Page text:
a·cu·men [ak-yuh-muhn] noun: keen insight; shrewdness

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Tuesday, 10 May 2011

05/10/11 22.0 The Dark Time

The title sounds a little ominous, but this truly is the dark time for Oiler fans. We aren't glued to our TV's, paying enormous amounts of money for tickets to games, literally draining the city of beer, or partaking in fun-filled riots on Whyte Avenue. We're sitting here waiting for the draft. Again.

It's easy for the early energy of the playoffs to rub off on fans of teams that didn't make the dance, but now, with the mostly boring hockey that made up the Semi-Final Round, that energy is wearing thin. Two sweeps in the East didn't help things, and as much as the Canucks tried to make things interesting by giving the Predators two games, there was never any doubt who would win that series. Pekka Rinne is good, sure, but he's not that good. No matter how good your goalie is, you still have to score goals and the Predators simply couldn't do enough of that. No big surprises there.

Detroit has a chance to make things interesting in the only remaining series. Even if the series does go seven games, it's safe to say that not many people care. No one is cheering for Detroit in the traditional underdog role because Detroit has had their share of success. At the same time, the reputation for choking that San Jose has been saddled with has reduced the amount of respect that they get around the league and among fans, which means that it's hard to cheer for them as well. When a good team like the Sharks bow out early, it's natural for fans of lesser teams (see: the Edmonton Oilers) to be happy about it. All the Canadian teams except the Canucks are lesser teams than San Jose, so it's not hard to see why Canadians (who watch the playoffs because it's still the game they love) will not be sad if the Sharks blow the 3-0 series lead.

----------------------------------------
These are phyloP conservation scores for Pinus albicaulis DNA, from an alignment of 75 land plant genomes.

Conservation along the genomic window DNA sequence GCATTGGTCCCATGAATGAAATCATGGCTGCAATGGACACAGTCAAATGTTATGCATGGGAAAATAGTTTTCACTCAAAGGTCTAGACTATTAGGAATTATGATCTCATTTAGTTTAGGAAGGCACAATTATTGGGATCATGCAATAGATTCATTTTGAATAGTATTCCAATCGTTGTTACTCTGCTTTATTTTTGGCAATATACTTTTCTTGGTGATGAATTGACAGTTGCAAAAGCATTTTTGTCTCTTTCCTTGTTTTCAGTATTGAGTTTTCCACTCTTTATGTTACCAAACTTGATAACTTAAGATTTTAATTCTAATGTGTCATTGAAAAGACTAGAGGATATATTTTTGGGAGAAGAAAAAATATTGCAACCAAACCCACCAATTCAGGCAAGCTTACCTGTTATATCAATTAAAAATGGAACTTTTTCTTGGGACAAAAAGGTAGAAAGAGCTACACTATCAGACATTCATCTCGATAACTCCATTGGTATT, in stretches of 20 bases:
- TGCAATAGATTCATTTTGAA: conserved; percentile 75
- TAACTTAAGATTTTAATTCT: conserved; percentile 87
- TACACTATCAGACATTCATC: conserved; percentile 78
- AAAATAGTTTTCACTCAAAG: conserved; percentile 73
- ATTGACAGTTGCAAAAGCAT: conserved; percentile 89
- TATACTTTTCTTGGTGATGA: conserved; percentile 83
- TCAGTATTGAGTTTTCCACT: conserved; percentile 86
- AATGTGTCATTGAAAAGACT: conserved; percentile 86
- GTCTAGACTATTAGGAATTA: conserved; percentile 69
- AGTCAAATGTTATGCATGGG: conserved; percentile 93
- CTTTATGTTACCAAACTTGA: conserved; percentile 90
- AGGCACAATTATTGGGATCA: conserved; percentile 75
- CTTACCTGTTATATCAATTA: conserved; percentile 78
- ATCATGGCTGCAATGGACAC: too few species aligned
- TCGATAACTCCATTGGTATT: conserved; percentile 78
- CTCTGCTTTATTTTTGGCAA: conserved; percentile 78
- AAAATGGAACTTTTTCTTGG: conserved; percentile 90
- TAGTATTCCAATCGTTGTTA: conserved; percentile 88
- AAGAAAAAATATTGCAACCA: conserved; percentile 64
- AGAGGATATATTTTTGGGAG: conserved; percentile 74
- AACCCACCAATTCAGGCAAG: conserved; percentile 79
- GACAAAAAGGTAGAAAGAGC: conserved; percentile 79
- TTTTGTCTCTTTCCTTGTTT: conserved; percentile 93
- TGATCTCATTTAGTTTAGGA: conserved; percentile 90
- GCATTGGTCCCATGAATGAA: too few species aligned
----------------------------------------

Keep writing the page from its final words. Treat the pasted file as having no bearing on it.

Among the four teams that are left, the Tampa Bay Lightning will likely be the favorite among Oiler fans. It's hard to imagine that there's a fan out there who doesn't want Roli the Goalie to win a Stanley Cup after his heroics in 2006. As stated previously, nobody is cheering for San Jose or Detroit. The Canucks? Forget it. Boston is still a rival from many years ago, whom the Oilers knocked off in the final twice.

But there's another reason to cheer for the Lightning. They have shown what it takes to rebuild a franchise through the draft. Things are a little different in Edmonton than they are in Tampa, with the #1 overall pick in Stamkos being a center and not a winger as Hall is. Also, the Lightning took Hedman second overall in 2009, while it seems very likely that the Oilers will take a center with their second straight first overall pick. Furthermore, the Lightning already had some key pieces in place from a previous era in Lecavalier and St. Louis.

Nevertheless, the Lightning finished among the bottom teams in the league last year and they were still abismal in the two prior years even with St. Louis and Lecavalier, and now they are in the Eastern Conference Final. The Oilers are younger, and make no mistake: they will not be this deep in the playoffs as soon as the Lightning. Tampa has benefited greatly from the experience of their veterans, and outside of Hemsky and Horcoff that's something the Oilers lack. Horcoff and Hemsky are not St. Louis and Lecavalier.

That doesn't mean that the Oilers won't eventually get there though. The Pittsburgh Penguins were sent packing in the 2007 playoffs by the Ottawa Senators in 5 games, which was Pittsburgh's first post-season berth since 2001. Their core was young, just like the Oilers are now, and they went on to the Stanley Cup Final the following year.

Expect the Oilers' learning curve to be more similar to that of the Penguins, but cheer for the Lightning because it's another team that was a laughing stock not so long ago that has a legitimate shot to win it all. It's an encouraging story for Oiler fans, and there's a certain satisfaction to be taken from seeing Roloson go all the way.

Go... Lightning... Go?

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